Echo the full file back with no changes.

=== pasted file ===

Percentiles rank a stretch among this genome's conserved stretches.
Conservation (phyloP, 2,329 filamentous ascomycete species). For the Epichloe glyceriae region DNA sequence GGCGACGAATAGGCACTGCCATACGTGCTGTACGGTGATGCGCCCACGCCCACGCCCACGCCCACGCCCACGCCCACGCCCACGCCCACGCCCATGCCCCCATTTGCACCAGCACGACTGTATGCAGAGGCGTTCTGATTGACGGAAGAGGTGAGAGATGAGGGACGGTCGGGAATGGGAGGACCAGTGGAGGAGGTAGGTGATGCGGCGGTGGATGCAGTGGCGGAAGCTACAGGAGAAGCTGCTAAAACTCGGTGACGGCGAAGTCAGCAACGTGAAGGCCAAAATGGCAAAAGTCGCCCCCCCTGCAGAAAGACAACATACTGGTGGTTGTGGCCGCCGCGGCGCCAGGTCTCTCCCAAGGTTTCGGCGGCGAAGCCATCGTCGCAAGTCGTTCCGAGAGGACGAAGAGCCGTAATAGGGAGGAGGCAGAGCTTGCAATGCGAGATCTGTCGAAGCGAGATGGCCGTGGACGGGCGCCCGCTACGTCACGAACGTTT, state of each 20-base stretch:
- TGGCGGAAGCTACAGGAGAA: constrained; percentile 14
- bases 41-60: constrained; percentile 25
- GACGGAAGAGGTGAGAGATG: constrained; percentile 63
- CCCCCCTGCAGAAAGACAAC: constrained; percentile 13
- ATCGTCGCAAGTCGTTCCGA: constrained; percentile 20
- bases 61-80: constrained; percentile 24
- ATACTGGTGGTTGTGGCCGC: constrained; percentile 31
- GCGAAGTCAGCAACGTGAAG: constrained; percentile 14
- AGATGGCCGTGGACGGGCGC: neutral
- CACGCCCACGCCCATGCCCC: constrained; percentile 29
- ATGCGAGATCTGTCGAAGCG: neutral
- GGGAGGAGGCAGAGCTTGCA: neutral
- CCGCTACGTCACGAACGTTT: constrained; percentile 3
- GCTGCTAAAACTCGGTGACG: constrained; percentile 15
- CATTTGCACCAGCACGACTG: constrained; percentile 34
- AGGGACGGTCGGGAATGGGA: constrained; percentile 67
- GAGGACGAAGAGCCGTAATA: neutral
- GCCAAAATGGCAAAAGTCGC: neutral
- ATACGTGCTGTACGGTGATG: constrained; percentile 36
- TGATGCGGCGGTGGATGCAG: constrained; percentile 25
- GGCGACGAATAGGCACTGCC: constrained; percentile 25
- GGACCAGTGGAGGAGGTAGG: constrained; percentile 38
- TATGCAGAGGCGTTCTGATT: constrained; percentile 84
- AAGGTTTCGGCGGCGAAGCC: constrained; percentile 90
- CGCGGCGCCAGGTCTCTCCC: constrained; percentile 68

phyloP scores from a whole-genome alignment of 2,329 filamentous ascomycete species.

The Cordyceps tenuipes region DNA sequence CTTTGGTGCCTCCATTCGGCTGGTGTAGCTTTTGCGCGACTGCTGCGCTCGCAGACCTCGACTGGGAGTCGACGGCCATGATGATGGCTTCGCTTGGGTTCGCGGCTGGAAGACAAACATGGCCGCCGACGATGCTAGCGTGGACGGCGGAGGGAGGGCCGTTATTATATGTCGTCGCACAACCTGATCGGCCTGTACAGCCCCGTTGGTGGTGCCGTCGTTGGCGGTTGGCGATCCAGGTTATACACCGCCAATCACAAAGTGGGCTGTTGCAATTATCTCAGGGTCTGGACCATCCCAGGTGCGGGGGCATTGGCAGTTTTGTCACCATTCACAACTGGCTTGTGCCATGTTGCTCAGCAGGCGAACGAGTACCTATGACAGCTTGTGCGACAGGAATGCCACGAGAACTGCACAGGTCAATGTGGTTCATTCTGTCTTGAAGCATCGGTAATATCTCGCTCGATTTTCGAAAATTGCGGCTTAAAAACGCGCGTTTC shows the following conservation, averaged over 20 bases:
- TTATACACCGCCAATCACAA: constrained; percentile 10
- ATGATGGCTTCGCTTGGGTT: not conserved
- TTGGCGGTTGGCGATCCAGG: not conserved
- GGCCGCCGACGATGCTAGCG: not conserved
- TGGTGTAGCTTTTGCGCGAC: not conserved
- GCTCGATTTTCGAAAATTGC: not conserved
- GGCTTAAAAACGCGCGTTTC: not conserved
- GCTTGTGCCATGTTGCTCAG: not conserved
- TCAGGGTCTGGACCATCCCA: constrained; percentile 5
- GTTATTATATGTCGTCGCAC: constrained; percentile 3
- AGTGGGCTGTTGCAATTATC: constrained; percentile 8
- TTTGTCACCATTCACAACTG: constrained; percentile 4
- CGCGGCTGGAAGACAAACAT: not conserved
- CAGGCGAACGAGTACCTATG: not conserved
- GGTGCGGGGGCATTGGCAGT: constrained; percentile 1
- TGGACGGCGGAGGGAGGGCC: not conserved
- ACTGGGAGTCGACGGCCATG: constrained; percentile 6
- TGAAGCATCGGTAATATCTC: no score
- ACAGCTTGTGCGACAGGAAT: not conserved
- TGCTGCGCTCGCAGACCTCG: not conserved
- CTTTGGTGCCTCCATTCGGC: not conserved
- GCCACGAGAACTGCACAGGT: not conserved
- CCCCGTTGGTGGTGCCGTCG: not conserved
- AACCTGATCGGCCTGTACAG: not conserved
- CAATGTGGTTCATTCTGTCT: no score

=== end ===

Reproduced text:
Percentiles rank a stretch among this genome's conserved stretches.
Conservation (phyloP, 2,329 filamentous ascomycete species). For the Epichloe glyceriae region DNA sequence GGCGACGAATAGGCACTGCCATACGTGCTGTACGGTGATGCGCCCACGCCCACGCCCACGCCCACGCCCACGCCCACGCCCACGCCCACGCCCATGCCCCCATTTGCACCAGCACGACTGTATGCAGAGGCGTTCTGATTGACGGAAGAGGTGAGAGATGAGGGACGGTCGGGAATGGGAGGACCAGTGGAGGAGGTAGGTGATGCGGCGGTGGATGCAGTGGCGGAAGCTACAGGAGAAGCTGCTAAAACTCGGTGACGGCGAAGTCAGCAACGTGAAGGCCAAAATGGCAAAAGTCGCCCCCCCTGCAGAAAGACAACATACTGGTGGTTGTGGCCGCCGCGGCGCCAGGTCTCTCCCAAGGTTTCGGCGGCGAAGCCATCGTCGCAAGTCGTTCCGAGAGGACGAAGAGCCGTAATAGGGAGGAGGCAGAGCTTGCAATGCGAGATCTGTCGAAGCGAGATGGCCGTGGACGGGCGCCCGCTACGTCACGAACGTTT, state of each 20-base stretch:
- TGGCGGAAGCTACAGGAGAA: constrained; percentile 14
- bases 41-60: constrained; percentile 25
- GACGGAAGAGGTGAGAGATG: constrained; percentile 63
- CCCCCCTGCAGAAAGACAAC: constrained; percentile 13
- ATCGTCGCAAGTCGTTCCGA: constrained; percentile 20
- bases 61-80: constrained; percentile 24
- ATACTGGTGGTTGTGGCCGC: constrained; percentile 31
- GCGAAGTCAGCAACGTGAAG: constrained; percentile 14
- AGATGGCCGTGGACGGGCGC: neutral
- CACGCCCACGCCCATGCCCC: constrained; percentile 29
- ATGCGAGATCTGTCGAAGCG: neutral
- GGGAGGAGGCAGAGCTTGCA: neutral
- CCGCTACGTCACGAACGTTT: constrained; percentile 3
- GCTGCTAAAACTCGGTGACG: constrained; percentile 15
- CATTTGCACCAGCACGACTG: constrained; percentile 34
- AGGGACGGTCGGGAATGGGA: constrained; percentile 67
- GAGGACGAAGAGCCGTAATA: neutral
- GCCAAAATGGCAAAAGTCGC: neutral
- ATACGTGCTGTACGGTGATG: constrained; percentile 36
- TGATGCGGCGGTGGATGCAG: constrained; percentile 25
- GGCGACGAATAGGCACTGCC: constrained; percentile 25
- GGACCAGTGGAGGAGGTAGG: constrained; percentile 38
- TATGCAGAGGCGTTCTGATT: constrained; percentile 84
- AAGGTTTCGGCGGCGAAGCC: constrained; percentile 90
- CGCGGCGCCAGGTCTCTCCC: constrained; percentile 68

phyloP scores from a whole-genome alignment of 2,329 filamentous ascomycete species.

The Cordyceps tenuipes region DNA sequence CTTTGGTGCCTCCATTCGGCTGGTGTAGCTTTTGCGCGACTGCTGCGCTCGCAGACCTCGACTGGGAGTCGACGGCCATGATGATGGCTTCGCTTGGGTTCGCGGCTGGAAGACAAACATGGCCGCCGACGATGCTAGCGTGGACGGCGGAGGGAGGGCCGTTATTATATGTCGTCGCACAACCTGATCGGCCTGTACAGCCCCGTTGGTGGTGCCGTCGTTGGCGGTTGGCGATCCAGGTTATACACCGCCAATCACAAAGTGGGCTGTTGCAATTATCTCAGGGTCTGGACCATCCCAGGTGCGGGGGCATTGGCAGTTTTGTCACCATTCACAACTGGCTTGTGCCATGTTGCTCAGCAGGCGAACGAGTACCTATGACAGCTTGTGCGACAGGAATGCCACGAGAACTGCACAGGTCAATGTGGTTCATTCTGTCTTGAAGCATCGGTAATATCTCGCTCGATTTTCGAAAATTGCGGCTTAAAAACGCGCGTTTC shows the following conservation, averaged over 20 bases:
- TTATACACCGCCAATCACAA: constrained; percentile 10
- ATGATGGCTTCGCTTGGGTT: not conserved
- TTGGCGGTTGGCGATCCAGG: not conserved
- GGCCGCCGACGATGCTAGCG: not conserved
- TGGTGTAGCTTTTGCGCGAC: not conserved
- GCTCGATTTTCGAAAATTGC: not conserved
- GGCTTAAAAACGCGCGTTTC: not conserved
- GCTTGTGCCATGTTGCTCAG: not conserved
- TCAGGGTCTGGACCATCCCA: constrained; percentile 5
- GTTATTATATGTCGTCGCAC: constrained; percentile 3
- AGTGGGCTGTTGCAATTATC: constrained; percentile 8
- TTTGTCACCATTCACAACTG: constrained; percentile 4
- CGCGGCTGGAAGACAAACAT: not conserved
- CAGGCGAACGAGTACCTATG: not conserved
- GGTGCGGGGGCATTGGCAGT: constrained; percentile 1
- TGGACGGCGGAGGGAGGGCC: not conserved
- ACTGGGAGTCGACGGCCATG: constrained; percentile 6
- TGAAGCATCGGTAATATCTC: no score
- ACAGCTTGTGCGACAGGAAT: not conserved
- TGCTGCGCTCGCAGACCTCG: not conserved
- CTTTGGTGCCTCCATTCGGC: not conserved
- GCCACGAGAACTGCACAGGT: not conserved
- CCCCGTTGGTGGTGCCGTCG: not conserved
- AACCTGATCGGCCTGTACAG: not conserved
- CAATGTGGTTCATTCTGTCT: no score